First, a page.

Really nice to see a rooted specimen. The connection from the root to the crown must be pretty thin and brittle as we usually only find the conical crowns with the concave hollow inside and no trace of the roots.

 

 

Cheers.

 

-Ken

Would that be diagnostic, though? @Ash has a couple Pallimnarchus pollens (a crocodile) teeth from Australia that have the same two ridges and are quite similar to this one in shape. Unless that's the current identification method between gator and croc teeth for Florida?

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15 minutes ago, digit said:

Nope. Two distinct "seam" ridges along the crown indicates gator (crocs have many more than two ridges running down the tooth).

 

Really nice to see a rooted specimen. The connection from the root to the crown must be pretty thin and brittle as we usually only find the conical crowns with the concave hollow inside and no trace of the roots.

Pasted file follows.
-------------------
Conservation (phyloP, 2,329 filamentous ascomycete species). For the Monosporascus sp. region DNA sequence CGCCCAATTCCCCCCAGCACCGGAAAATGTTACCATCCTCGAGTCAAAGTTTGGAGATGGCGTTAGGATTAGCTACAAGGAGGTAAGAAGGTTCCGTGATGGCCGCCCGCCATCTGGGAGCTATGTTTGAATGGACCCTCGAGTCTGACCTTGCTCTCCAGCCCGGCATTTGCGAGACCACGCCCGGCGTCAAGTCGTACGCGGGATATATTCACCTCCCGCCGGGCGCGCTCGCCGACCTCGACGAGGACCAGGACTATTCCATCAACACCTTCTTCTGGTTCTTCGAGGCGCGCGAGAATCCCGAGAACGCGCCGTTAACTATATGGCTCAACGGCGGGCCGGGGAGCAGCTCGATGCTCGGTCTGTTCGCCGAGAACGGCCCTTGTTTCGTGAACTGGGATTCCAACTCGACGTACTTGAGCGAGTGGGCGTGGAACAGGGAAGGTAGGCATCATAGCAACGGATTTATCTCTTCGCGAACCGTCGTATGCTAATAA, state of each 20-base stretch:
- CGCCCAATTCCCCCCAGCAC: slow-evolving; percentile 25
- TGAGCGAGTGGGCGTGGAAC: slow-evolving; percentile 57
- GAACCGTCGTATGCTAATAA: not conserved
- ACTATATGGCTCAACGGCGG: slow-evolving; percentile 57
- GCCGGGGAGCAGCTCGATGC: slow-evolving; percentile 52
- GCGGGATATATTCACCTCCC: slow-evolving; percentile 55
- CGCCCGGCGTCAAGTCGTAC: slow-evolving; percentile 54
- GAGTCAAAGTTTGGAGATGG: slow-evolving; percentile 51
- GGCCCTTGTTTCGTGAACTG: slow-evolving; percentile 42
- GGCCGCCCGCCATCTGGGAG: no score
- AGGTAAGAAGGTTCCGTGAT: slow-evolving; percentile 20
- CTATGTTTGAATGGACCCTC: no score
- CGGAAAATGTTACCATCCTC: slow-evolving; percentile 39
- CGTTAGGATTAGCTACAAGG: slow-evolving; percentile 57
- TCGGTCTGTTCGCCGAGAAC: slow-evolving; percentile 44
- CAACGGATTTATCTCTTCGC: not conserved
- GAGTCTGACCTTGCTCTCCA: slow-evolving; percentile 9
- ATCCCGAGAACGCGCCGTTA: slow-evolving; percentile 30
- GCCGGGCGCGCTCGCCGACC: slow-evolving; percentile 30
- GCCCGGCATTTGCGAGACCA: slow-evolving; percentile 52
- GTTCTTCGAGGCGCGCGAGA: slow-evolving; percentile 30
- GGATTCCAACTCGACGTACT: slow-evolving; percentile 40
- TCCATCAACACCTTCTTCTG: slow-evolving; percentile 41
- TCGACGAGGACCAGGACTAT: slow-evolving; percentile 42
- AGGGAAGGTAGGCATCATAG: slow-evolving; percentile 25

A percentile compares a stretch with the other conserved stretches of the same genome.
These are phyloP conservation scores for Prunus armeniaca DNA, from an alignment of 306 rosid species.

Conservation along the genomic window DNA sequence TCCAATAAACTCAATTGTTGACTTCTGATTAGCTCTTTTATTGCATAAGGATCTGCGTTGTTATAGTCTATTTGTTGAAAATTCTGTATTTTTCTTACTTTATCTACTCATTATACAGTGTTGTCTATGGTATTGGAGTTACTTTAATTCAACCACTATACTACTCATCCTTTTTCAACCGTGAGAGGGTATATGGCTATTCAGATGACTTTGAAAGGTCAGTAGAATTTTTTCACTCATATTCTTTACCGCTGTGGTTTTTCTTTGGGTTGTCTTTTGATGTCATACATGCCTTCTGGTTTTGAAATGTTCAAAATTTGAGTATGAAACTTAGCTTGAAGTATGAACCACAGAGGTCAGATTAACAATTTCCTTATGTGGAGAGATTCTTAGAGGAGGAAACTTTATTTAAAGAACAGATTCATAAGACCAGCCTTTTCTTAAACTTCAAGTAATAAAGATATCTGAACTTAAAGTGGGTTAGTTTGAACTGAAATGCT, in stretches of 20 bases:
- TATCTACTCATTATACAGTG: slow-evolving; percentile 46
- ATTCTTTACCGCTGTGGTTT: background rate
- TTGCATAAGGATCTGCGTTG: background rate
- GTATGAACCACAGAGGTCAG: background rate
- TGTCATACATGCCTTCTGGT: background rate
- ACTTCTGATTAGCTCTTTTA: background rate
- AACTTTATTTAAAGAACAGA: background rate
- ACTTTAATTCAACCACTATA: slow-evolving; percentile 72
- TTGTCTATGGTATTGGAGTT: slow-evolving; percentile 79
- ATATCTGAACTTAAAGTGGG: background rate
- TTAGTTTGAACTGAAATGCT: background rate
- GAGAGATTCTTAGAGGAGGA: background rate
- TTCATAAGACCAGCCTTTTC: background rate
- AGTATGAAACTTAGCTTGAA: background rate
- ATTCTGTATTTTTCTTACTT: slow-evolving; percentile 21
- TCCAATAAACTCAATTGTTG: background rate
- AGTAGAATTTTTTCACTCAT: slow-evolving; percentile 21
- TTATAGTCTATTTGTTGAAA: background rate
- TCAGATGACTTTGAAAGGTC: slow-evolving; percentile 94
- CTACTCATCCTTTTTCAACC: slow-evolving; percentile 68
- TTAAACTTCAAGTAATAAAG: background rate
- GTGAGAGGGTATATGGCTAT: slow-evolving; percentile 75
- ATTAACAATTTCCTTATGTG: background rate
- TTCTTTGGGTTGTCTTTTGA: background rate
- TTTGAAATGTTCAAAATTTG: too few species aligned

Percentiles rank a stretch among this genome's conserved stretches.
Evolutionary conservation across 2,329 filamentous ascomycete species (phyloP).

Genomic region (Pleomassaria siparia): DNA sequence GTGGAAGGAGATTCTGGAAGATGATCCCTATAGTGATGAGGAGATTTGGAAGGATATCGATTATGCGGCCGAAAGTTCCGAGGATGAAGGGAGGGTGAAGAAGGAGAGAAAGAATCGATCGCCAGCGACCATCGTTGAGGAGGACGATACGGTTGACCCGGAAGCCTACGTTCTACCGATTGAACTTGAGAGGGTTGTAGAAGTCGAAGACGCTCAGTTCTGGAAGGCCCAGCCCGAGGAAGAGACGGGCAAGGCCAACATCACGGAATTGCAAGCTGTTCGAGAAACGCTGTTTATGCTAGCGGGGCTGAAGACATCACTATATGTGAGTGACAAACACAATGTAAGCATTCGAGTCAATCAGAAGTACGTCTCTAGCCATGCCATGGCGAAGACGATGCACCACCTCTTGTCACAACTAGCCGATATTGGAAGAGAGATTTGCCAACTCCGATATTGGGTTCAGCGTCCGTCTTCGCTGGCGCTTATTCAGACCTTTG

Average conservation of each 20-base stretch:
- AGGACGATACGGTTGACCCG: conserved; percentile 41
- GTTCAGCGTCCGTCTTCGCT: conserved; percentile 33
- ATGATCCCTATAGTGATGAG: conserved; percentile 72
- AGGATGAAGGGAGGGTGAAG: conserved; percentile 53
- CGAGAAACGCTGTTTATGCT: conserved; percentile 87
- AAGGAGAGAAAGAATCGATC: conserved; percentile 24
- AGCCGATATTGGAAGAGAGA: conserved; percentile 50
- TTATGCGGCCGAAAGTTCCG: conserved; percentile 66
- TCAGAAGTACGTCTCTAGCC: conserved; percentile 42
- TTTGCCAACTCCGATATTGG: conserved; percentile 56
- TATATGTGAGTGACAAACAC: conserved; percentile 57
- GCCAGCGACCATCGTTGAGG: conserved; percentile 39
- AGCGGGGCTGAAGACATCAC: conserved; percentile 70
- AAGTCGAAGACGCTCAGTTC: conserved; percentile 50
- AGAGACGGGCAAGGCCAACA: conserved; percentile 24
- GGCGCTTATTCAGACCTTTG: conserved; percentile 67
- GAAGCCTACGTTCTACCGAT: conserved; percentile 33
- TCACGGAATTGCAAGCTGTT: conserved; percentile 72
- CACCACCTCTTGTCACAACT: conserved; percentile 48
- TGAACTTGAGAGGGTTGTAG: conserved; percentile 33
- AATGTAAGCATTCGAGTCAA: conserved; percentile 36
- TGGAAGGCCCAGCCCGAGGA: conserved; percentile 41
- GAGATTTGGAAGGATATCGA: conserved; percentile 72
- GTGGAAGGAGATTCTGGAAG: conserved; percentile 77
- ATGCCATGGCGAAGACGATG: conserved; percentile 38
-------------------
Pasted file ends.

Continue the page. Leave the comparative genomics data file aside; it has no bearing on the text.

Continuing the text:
Cheers.

 

-Ken

Oh! And I've heard that rooted teeth are rare because it means the animal had to have died (the teeth weren't lost throughout life or broken off but were present at its death).

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I only know this distinction for Florida finds--your mileage may vary elsewhere (out of my league on crocodilians outside of the state of Florida).

 

I could believe that rooted gator teeth may only come from teeth still in the skull at the time of death. Oddly, it is kind of reverse for shark teeth. Apparently, the outer enamel on the tooth crown forms first and then the solid interior space of the crown and the root form later. If you find "hollow" shark tooth crowns then you know those teeth were still being developed when the animal died (and that they were not old shed teeth).